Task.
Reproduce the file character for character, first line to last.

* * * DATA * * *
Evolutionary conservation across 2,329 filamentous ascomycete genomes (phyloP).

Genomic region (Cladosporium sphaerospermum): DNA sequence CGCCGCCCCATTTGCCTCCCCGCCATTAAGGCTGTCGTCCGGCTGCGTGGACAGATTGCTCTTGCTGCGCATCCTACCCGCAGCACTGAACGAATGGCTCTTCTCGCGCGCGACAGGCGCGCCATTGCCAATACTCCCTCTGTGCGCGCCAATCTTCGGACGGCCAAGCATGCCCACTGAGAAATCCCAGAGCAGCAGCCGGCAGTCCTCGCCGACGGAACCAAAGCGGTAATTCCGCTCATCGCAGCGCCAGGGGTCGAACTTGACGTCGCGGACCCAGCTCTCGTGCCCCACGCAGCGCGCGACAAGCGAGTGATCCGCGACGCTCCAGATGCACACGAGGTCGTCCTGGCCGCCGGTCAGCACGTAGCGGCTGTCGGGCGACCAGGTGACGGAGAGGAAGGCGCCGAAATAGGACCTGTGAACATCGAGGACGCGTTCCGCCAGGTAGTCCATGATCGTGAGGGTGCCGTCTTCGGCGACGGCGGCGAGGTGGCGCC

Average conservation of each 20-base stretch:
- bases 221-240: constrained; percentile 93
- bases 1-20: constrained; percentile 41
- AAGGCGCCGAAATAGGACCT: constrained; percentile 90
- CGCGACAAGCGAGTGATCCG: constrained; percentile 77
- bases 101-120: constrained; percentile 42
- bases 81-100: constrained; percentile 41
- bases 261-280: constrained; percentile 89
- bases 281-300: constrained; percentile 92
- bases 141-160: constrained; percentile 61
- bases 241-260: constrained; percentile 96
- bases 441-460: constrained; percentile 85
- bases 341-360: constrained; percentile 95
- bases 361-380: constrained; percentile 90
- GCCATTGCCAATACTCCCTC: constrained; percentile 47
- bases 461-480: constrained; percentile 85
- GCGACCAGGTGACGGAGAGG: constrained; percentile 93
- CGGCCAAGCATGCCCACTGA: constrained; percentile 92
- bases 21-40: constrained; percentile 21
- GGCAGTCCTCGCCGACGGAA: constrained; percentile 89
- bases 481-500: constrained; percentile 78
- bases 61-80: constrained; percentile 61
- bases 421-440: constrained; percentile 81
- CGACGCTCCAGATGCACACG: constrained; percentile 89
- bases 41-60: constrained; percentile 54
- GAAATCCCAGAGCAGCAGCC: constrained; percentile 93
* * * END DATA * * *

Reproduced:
Evolutionary conservation across 2,329 filamentous ascomycete genomes (phyloP).

Genomic region (Cladosporium sphaerospermum): DNA sequence CGCCGCCCCATTTGCCTCCCCGCCATTAAGGCTGTCGTCCGGCTGCGTGGACAGATTGCTCTTGCTGCGCATCCTACCCGCAGCACTGAACGAATGGCTCTTCTCGCGCGCGACAGGCGCGCCATTGCCAATACTCCCTCTGTGCGCGCCAATCTTCGGACGGCCAAGCATGCCCACTGAGAAATCCCAGAGCAGCAGCCGGCAGTCCTCGCCGACGGAACCAAAGCGGTAATTCCGCTCATCGCAGCGCCAGGGGTCGAACTTGACGTCGCGGACCCAGCTCTCGTGCCCCACGCAGCGCGCGACAAGCGAGTGATCCGCGACGCTCCAGATGCACACGAGGTCGTCCTGGCCGCCGGTCAGCACGTAGCGGCTGTCGGGCGACCAGGTGACGGAGAGGAAGGCGCCGAAATAGGACCTGTGAACATCGAGGACGCGTTCCGCCAGGTAGTCCATGATCGTGAGGGTGCCGTCTTCGGCGACGGCGGCGAGGTGGCGCC

Average conservation of each 20-base stretch:
- bases 221-240: constrained; percentile 93
- bases 1-20: constrained; percentile 41
- AAGGCGCCGAAATAGGACCT: constrained; percentile 90
- CGCGACAAGCGAGTGATCCG: constrained; percentile 77
- bases 101-120: constrained; percentile 42
- bases 81-100: constrained; percentile 41
- bases 261-280: constrained; percentile 89
- bases 281-300: constrained; percentile 92
- bases 141-160: constrained; percentile 61
- bases 241-260: constrained; percentile 96
- bases 441-460: constrained; percentile 85
- bases 341-360: constrained; percentile 95
- bases 361-380: constrained; percentile 90
- GCCATTGCCAATACTCCCTC: constrained; percentile 47
- bases 461-480: constrained; percentile 85
- GCGACCAGGTGACGGAGAGG: constrained; percentile 93
- CGGCCAAGCATGCCCACTGA: constrained; percentile 92
- bases 21-40: constrained; percentile 21
- GGCAGTCCTCGCCGACGGAA: constrained; percentile 89
- bases 481-500: constrained; percentile 78
- bases 61-80: constrained; percentile 61
- bases 421-440: constrained; percentile 81
- CGACGCTCCAGATGCACACG: constrained; percentile 89
- bases 41-60: constrained; percentile 54
- GAAATCCCAGAGCAGCAGCC: constrained; percentile 93